I'd say I taste more German Spätburgunder than almost anyone else on this forum. There are some very, very good producers and many of the others are now learning that extraction, oak, and alcohol are not what Pinot Noir is all about. So lots of hope for the future.
At the low-end of prices, there can be some remarkable-value negociant Pinot Noirs from the likes of J. L. Wolf and Valckenberg (˜$12-15 in the U.S.).
A step above, there are also very good values from some of the best producers.
But at the upper end, it becomes tougher. Fürst and Huber right now are my top two (with a good number not far behind), and they straddle top premier cru/grand cru for Burgundy. Although their prices may seem high for non-Burgundy Pinot Noir, compared to Burgundy, the prices are just (although smart buyers can still find very good values from Burgundy from less familiar names and appellations). But not screaming values.
I heard a couple of people I didn't know comparing the white 16s favourably with the, by implication, overly rich 2015s. I haven't tasted the 15s for a year but my recollection is that that they had the acid to balance the richness. Or will we come to regard 2015 as overrated?
Well, truth and justice are different beasts, albeit quite closely connected. One of my bons mots, trotted out (as I grow older) more frequently than is wise, is "There is no such thing as justice, only lawyers".
It is one of my abiding regrets that the politicisation of so many walks of life since 1997 has replaced justice, but not truth, with outcomes that produce a result which is perceived to be politically desirable, and/or which will satisfy the baying of the mob (in the guise, often, of the Daily Mail or the Guardian). Certainly this is far too frequently the case in our courts of law.
Whether there is or not the search for it is the task of the performer. Something I think only applies to music that is fully notated, but I could be wrong.While it's a lovely notion, is there really true truth in music, I wonder? Or is that type of truth (the beauty type) in danger of polluting other, more factual/axiom-based, truths? My head is spinning!
Claude, of course you taste many more German reds than I do, but I'm grateful for someone else with whom to share the sniggers (which go both ways). As someone who no longer gets to dine at the top table where Burgundy is concerned, the middle ground has so much to offer.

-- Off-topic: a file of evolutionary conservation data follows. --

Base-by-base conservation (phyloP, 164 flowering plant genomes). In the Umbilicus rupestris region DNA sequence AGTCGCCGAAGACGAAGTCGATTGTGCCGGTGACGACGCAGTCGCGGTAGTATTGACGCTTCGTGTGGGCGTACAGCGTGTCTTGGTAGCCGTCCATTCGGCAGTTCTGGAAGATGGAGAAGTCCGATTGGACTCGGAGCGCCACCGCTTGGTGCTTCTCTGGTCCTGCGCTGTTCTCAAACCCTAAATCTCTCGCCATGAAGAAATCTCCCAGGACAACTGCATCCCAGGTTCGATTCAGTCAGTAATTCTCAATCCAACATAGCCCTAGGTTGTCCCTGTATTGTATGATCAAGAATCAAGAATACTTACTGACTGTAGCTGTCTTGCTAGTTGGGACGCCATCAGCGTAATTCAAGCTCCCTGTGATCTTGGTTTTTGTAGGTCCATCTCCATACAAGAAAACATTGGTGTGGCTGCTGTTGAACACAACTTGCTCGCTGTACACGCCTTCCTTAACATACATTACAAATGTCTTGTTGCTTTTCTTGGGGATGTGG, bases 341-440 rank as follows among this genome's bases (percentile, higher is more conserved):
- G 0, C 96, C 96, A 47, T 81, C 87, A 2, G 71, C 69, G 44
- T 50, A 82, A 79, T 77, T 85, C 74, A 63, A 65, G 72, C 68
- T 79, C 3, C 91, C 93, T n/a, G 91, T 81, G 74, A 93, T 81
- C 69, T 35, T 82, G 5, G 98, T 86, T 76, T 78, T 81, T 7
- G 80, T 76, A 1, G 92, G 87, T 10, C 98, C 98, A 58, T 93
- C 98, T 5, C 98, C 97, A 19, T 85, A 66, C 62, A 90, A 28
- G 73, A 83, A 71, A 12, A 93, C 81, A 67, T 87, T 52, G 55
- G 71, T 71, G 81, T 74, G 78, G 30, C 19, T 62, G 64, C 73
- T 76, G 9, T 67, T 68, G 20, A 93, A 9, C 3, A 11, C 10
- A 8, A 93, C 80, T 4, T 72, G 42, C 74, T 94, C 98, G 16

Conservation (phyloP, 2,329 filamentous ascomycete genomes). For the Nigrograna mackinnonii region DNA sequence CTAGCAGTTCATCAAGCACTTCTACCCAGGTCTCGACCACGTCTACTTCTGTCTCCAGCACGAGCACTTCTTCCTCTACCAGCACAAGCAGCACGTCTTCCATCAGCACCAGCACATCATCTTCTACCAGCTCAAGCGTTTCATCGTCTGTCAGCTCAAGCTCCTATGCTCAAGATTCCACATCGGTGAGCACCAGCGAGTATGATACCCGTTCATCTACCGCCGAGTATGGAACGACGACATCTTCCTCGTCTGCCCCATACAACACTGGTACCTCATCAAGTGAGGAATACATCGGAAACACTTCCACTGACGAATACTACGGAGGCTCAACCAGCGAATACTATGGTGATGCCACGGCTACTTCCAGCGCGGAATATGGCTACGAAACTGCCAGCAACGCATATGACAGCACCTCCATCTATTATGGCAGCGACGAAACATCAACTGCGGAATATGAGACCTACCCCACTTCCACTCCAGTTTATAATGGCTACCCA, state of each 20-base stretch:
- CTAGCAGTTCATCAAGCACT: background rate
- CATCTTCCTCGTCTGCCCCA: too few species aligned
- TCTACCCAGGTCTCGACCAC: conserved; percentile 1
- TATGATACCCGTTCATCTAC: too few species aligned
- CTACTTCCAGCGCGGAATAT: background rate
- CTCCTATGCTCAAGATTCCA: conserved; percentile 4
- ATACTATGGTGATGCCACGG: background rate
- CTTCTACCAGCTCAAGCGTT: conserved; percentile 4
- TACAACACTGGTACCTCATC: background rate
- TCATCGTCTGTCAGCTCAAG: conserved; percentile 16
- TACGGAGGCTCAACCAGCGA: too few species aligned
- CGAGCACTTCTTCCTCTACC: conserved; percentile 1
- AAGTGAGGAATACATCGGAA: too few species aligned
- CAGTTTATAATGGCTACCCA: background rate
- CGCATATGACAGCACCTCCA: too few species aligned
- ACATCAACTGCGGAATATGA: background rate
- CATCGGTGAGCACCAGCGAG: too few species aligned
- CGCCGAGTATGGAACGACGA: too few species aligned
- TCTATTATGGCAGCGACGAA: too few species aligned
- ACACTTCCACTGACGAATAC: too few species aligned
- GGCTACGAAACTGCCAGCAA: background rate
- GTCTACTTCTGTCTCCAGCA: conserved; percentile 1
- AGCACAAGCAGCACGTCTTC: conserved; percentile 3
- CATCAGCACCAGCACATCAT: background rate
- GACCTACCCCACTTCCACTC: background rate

I say "red", not merely Spätburgunder. There's even very good Syrah in Southern Baden. Perhaps the "Pinot" issue has been dealt with, except for the die-hards. Onwards with the Rhône's grape. LOL
You miss the point, Phil. Those miscarriages (and they were grave, don't misunderstand me) do not detract from the endeavour within a courtroom to arrive at the truth. The distortion, suppression, or invention of evidence by witnesses or enforcement agencies should be exposed in a trial, but that does not always happen, despite, not because of, the genuine endeavours of those charged with the trial process.The Hillsborough cover up and the convictions of the Birmingham 6 and Guildlford 4 are just a handful of politically motivated miscarriages of justice that occurred before the glorious revolution of 1997. But this is not the place to talk political claptrap, as you know.
I'm not sure I'm understanding you, Tom, but if I am, you are saying there can be no truth for jazz or other improvisational music?Whether there is or not the search for it is the task of the performer. Something I think only applies to music that is fully notated, but I could be wrong.
Not at all, Claude, just that the performer in those areas is not entrusted with realising a document as precisely as possible in every way, which of course involves an understanding of much which is not notated.
How do you view original instruments in this?Not at all, Claude, just that the performer in those areas is not entrusted with realising a document as precisely as possible in every way, which of course involves an understanding of much which is not notated.
[QUOTE="Mark Crann, post: 81223, member: 79". But everyone is (usually) trying to get to the truth once court proceedings are under way.